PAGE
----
computer age is not directly resulting in deaths , so there is no pressure on the authorities to adapt , so they

drag the chain and wait until the progress becomes clearer , adaptation is passed to committees  or sub committees ,

there it is lost in an Alice in wonderland hall of mirrors.

 

Already simulations and apps are being used in education , industry , the military and in civil aviation.

    Take a deep breath and have a long hard analytic look at the fundamental rationale behind LM's

Prepar3d , it's training through simulation and using simulation as a part of education in both the military

and civil aviation , (note the absence of certification).

 

So when will the certification for all this simulation finally eventuate , it's anyone's guess , just don't hold your breath waiting for it !

 

We have all seen that regulation and legislation for hacking , fraud and other nasty aspects of our

electronic age have been left behind , the authorities don't know how to cope with the rapidly

evolving situations , the same applies to the aviation simulation aspects.

 

Cheers

Karol

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(note the absence of certification).

Uh... all Prepar3D based training platforms I'm involved with get certified. Prepar3D by itself has no need for certification as it provides nothing but a 'sandbox'.

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Karol, those are precise and correct statements about the regulatory morass that seemingly creeps into every endevour.
Reminds of a statement by Newt Gingrich overheard on a recent car trip radio.

The paraphrase was, "it takes up to 4 seconds to withdraw money at an ATM from any spot on the planet,
while it can take up to as many years in the US for the VA to grant treatment to a US Armed Forces Veteran.

To say we are drowning in a sea of regulations and regulators, is no longer much of an exageration. :fool:

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The main thing is the speed and breadth that computer applications are evolving at , it's awesome.

 

Today you can't pick up a maths text book without it having a computer disc inside the back cover.

I lost my Nikon camera manual , downloaded it in PDF form , then viewed several "How To" videos on You Tube.

 

A couple of years ago there were discussions of pilots doing their training solely on simulators , not sure how that

would translate to regulations and possible subsequent litigation.

Personally I wouldn't want to fly with a pilot who hasn't faced the real life demons , I have seen hundreds of Log books that 

terminate at or about 10 hours , some of those would have discontinued due to fear of what "might" happen , as pilots we

have to get past that element and continue with the job at hand regardless of any emotions .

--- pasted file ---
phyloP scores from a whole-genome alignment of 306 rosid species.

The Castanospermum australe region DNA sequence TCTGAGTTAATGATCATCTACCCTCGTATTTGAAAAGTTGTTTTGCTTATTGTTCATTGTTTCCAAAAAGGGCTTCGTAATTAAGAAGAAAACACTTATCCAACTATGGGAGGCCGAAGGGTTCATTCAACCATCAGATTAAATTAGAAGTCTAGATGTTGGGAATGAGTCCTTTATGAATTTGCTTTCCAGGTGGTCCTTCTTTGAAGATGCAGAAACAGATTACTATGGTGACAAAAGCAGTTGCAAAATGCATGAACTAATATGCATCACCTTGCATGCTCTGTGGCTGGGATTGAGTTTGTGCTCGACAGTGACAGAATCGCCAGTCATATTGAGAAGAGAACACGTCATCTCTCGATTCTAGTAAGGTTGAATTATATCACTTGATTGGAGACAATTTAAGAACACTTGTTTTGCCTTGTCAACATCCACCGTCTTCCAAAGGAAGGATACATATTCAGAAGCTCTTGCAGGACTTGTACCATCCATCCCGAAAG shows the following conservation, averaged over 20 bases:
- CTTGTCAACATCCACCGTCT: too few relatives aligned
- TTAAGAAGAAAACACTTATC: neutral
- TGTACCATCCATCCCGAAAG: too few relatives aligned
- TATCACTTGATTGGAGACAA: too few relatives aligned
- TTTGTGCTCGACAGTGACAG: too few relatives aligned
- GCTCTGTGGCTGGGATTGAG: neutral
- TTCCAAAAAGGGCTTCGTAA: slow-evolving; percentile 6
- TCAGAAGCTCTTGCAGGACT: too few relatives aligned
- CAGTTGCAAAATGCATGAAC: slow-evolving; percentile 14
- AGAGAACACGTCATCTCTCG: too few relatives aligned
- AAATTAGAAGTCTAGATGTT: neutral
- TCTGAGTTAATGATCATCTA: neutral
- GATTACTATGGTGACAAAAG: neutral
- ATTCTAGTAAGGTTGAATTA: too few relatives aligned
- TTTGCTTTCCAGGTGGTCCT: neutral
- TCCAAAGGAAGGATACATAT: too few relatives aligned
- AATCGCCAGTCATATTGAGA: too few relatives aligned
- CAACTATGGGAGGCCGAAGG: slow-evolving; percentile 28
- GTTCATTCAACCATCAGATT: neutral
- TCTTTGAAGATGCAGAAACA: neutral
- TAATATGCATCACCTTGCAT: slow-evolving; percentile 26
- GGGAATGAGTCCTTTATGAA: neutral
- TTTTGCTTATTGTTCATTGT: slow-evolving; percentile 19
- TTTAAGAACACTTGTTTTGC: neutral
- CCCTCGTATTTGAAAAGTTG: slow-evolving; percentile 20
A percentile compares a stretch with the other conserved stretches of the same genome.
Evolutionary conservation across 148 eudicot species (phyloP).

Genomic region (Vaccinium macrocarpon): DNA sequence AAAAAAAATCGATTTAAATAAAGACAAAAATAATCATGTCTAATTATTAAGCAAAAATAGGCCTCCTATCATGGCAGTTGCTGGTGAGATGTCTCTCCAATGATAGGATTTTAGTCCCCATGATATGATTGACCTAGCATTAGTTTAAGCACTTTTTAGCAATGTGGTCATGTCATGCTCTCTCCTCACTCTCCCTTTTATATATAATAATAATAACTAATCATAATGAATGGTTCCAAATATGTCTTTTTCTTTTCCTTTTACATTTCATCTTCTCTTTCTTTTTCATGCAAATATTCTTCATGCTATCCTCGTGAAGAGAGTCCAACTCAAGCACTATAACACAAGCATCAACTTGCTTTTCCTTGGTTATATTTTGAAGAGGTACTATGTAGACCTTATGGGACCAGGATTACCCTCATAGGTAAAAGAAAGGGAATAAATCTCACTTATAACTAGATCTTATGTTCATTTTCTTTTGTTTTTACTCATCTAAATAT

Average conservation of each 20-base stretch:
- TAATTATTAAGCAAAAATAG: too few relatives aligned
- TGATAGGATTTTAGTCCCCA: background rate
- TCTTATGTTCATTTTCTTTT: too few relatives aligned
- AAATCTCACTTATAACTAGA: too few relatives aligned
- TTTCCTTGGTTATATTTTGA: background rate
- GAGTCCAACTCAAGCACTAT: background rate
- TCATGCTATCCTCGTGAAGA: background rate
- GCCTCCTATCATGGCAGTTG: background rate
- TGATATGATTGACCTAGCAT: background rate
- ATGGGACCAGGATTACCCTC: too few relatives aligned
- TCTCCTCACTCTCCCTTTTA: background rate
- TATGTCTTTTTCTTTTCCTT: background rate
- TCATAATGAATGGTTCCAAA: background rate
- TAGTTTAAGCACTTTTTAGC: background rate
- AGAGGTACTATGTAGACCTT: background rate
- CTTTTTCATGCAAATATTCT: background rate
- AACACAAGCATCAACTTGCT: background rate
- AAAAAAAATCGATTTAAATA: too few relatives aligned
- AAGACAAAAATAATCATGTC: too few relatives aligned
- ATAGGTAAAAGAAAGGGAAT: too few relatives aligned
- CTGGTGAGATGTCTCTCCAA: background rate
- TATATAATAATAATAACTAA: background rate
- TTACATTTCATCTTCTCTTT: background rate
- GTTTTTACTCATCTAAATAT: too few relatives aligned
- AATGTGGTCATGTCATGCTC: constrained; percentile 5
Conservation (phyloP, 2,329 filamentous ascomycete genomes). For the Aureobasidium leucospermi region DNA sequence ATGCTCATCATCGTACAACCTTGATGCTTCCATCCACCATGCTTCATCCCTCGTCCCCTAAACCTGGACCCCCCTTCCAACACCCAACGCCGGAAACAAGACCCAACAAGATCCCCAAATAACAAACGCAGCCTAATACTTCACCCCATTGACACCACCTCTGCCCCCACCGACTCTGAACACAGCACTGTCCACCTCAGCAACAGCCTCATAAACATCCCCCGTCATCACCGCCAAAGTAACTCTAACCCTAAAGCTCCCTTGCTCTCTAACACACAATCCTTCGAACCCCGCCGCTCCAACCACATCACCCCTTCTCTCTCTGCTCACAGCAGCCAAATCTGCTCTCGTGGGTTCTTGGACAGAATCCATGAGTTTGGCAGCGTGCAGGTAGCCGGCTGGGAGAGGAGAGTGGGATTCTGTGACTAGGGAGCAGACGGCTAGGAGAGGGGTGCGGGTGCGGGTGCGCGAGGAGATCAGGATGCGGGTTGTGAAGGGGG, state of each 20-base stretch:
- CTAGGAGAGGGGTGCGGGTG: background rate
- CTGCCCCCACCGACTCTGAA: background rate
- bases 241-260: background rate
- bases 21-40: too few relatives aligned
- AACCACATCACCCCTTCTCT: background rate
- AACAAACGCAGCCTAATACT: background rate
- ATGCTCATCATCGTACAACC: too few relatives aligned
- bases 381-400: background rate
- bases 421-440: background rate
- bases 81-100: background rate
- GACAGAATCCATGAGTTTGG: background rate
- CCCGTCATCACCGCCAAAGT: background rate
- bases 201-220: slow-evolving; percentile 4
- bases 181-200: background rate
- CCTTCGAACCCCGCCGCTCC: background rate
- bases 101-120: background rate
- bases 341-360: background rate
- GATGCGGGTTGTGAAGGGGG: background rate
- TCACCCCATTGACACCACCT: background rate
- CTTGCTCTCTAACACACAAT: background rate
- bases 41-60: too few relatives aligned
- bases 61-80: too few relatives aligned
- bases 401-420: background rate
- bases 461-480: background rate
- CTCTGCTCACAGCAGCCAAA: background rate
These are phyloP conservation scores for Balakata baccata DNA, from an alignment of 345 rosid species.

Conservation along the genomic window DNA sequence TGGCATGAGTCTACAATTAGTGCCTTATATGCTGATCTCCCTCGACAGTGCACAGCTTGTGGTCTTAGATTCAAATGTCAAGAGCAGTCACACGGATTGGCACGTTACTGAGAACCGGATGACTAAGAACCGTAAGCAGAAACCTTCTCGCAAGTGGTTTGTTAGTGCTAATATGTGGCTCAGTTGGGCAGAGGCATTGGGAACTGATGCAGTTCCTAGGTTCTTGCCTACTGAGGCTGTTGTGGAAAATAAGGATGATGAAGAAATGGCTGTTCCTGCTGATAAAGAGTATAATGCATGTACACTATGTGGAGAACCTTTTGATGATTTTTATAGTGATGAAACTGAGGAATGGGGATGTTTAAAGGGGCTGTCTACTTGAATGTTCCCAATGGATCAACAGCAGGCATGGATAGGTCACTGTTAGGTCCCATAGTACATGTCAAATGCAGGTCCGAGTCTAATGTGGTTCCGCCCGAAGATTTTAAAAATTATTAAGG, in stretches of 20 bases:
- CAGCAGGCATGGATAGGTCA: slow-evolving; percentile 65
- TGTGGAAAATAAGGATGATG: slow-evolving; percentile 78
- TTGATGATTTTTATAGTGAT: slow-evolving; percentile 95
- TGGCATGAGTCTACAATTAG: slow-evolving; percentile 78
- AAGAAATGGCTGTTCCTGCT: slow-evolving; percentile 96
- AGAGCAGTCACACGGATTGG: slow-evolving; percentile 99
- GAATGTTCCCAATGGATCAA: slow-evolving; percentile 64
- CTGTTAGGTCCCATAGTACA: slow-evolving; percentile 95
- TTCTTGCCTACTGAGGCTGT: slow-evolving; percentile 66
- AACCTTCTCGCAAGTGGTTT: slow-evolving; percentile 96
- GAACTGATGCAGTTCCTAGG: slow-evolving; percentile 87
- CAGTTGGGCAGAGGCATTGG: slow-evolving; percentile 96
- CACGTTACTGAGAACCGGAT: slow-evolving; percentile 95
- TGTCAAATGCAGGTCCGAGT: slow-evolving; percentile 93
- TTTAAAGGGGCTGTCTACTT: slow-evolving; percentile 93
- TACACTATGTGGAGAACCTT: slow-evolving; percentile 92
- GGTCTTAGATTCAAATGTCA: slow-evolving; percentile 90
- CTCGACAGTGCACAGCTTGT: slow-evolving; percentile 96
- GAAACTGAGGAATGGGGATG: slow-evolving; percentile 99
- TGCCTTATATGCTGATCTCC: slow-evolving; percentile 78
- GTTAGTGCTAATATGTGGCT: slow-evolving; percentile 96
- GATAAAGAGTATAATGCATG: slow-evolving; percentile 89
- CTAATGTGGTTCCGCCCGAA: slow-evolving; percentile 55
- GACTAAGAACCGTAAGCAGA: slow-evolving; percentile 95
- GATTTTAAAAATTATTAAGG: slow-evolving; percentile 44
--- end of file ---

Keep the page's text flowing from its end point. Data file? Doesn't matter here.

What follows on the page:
The bureaucratic legislative process does not lend itself to rapidly evolving circumstances , some of which really does

amount to crystal ball gazing , thirty years ago who could of imagined the electronic world that we now live in ,

I wouldn't want to even try to predict what the next thirty years might hold for us .

 

Ron , what you said is sad but true .

 

Cheers

Karol

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So if Gulfstream have the Hounds waiting for someone to make or create an aircraft why is it you can buy pre made 3d models at any premium online model shop?, and the one i looked at was a Gmax model with complete animations.USD $50.00

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Today you can't pick up a maths text book without it having a computer disc inside the back cover.

"Computer disk". What is this, the late 90s? :Tounge:

 

A couple of years ago there were discussions of pilots doing their training solely on simulators , not sure how that

would translate to regulations and possible subsequent litigation.

Personally I wouldn't want to fly with a pilot who hasn't faced the real life demons , I have seen hundreds of Log books that 

terminate at or about 10 hours , some of those would have discontinued due to fear of what "might" happen , as pilots we

have to get past that element and continue with the job at hand regardless of any emotions .

It's impossible to train a pilot solely in a simulator because they never learn to distrust their "seat of the pants" feeling that way and avoiid those deadly spatial disorientation accidents.

Imagine all those PMDG-armchair pilots waiting in line for a gig at a 737NG operator... :Straight Face:

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It's impossible to train a pilot solely in a simulator because they never learn to distrust their "seat of the pants" feeling that way and avoiid those deadly spatial disorientation accidents.

Not true, FAA absolutely allows some pilot training solely through simulation, for example you can get a 737 rating never sitting in the real 737. No, they aren't desktop simulators, these are so called Level D simulators.